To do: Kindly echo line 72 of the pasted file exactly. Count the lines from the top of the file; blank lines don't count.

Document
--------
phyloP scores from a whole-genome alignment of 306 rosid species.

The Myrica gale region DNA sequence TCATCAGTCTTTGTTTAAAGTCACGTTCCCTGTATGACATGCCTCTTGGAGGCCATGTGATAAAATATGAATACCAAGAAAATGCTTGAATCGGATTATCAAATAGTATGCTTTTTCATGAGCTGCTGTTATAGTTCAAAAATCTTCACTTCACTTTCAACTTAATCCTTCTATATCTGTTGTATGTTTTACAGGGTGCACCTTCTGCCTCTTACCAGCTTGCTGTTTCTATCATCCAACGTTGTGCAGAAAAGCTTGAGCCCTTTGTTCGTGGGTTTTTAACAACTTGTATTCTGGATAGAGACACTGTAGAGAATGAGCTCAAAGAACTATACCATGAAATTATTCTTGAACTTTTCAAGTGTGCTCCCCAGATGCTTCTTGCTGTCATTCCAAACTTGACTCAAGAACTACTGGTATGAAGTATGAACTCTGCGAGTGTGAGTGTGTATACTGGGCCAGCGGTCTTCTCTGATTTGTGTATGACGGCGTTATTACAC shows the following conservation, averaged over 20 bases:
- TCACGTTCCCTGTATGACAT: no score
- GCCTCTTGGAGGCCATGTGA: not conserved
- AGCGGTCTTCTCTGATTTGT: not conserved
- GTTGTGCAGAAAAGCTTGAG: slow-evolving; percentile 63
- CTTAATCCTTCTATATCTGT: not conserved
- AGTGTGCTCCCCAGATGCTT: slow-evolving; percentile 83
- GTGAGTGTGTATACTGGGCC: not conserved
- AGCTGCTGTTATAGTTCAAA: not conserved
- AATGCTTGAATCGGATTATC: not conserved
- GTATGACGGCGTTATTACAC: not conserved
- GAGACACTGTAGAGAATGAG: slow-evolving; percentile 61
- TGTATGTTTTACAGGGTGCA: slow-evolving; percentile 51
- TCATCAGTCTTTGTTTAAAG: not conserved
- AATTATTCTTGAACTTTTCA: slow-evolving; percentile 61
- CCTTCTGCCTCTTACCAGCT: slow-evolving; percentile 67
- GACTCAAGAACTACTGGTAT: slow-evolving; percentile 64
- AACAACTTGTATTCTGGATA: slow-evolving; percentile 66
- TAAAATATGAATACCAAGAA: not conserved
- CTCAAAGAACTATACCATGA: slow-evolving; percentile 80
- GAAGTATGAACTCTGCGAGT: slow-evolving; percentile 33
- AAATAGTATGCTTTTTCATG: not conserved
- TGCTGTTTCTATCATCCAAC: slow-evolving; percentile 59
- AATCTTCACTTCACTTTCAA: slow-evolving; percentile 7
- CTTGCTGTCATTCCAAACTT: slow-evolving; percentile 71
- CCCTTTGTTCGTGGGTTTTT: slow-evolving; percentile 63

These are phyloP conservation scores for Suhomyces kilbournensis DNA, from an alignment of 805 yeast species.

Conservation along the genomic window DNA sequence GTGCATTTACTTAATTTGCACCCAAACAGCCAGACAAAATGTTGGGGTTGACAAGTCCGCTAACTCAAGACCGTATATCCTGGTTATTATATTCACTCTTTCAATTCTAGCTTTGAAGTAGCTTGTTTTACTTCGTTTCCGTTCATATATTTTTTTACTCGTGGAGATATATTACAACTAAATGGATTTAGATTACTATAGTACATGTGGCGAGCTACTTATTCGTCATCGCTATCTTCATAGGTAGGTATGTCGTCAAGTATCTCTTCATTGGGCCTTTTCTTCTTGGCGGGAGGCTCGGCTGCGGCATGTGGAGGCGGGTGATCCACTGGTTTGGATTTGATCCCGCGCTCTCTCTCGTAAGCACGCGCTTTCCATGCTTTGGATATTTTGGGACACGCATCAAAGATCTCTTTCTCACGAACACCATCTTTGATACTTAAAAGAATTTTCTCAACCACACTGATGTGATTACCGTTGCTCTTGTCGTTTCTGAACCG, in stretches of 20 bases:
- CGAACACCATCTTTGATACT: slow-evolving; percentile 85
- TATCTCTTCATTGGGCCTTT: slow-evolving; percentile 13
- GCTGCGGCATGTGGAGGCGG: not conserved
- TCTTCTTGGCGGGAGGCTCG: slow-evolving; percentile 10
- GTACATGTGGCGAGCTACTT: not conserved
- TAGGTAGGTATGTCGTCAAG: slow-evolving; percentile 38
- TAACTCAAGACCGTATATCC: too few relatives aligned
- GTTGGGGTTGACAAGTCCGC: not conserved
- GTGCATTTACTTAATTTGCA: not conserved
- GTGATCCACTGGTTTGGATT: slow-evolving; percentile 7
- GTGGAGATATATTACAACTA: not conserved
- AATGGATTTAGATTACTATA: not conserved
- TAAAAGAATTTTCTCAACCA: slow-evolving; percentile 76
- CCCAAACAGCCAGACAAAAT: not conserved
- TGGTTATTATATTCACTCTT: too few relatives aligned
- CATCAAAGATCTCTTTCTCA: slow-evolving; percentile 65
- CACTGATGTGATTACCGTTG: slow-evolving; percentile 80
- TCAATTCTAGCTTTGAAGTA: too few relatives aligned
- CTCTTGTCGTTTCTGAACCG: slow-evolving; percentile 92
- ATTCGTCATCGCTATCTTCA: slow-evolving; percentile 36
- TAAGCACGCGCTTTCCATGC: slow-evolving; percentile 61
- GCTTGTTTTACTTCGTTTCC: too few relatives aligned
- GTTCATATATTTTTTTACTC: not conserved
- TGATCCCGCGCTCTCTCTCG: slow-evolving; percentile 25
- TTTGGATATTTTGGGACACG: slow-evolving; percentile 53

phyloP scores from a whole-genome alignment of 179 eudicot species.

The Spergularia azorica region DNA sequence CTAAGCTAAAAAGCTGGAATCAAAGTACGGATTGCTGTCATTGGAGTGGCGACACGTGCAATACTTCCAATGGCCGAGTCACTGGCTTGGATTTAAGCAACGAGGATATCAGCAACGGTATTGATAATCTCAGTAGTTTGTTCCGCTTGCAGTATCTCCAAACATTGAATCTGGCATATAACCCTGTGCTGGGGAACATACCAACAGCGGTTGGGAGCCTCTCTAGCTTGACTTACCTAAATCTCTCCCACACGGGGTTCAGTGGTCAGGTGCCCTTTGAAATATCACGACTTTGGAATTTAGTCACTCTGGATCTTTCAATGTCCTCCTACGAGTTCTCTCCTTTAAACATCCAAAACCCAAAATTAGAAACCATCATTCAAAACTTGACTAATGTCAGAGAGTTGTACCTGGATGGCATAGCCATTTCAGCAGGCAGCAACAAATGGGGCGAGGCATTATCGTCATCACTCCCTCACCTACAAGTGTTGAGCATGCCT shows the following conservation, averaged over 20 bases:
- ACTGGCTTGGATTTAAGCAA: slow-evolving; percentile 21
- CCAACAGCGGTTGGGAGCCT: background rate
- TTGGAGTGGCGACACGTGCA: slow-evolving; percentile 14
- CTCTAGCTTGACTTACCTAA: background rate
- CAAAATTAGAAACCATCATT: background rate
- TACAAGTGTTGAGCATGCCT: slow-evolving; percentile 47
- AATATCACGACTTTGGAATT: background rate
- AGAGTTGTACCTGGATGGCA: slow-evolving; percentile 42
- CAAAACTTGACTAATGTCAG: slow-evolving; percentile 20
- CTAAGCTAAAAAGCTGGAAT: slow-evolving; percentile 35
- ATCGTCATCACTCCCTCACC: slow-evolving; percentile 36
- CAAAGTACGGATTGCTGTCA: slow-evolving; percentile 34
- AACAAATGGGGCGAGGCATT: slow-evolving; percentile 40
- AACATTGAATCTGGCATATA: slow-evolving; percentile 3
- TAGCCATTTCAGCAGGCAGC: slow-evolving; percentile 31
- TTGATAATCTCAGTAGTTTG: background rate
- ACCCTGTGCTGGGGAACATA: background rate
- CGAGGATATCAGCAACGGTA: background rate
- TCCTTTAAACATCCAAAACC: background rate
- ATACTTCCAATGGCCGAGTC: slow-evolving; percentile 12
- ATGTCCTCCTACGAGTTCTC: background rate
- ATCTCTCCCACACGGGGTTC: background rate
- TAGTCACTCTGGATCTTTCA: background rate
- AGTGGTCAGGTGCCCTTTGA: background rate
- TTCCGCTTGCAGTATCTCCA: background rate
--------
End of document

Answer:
- TTGATAATCTCAGTAGTTTG: background rate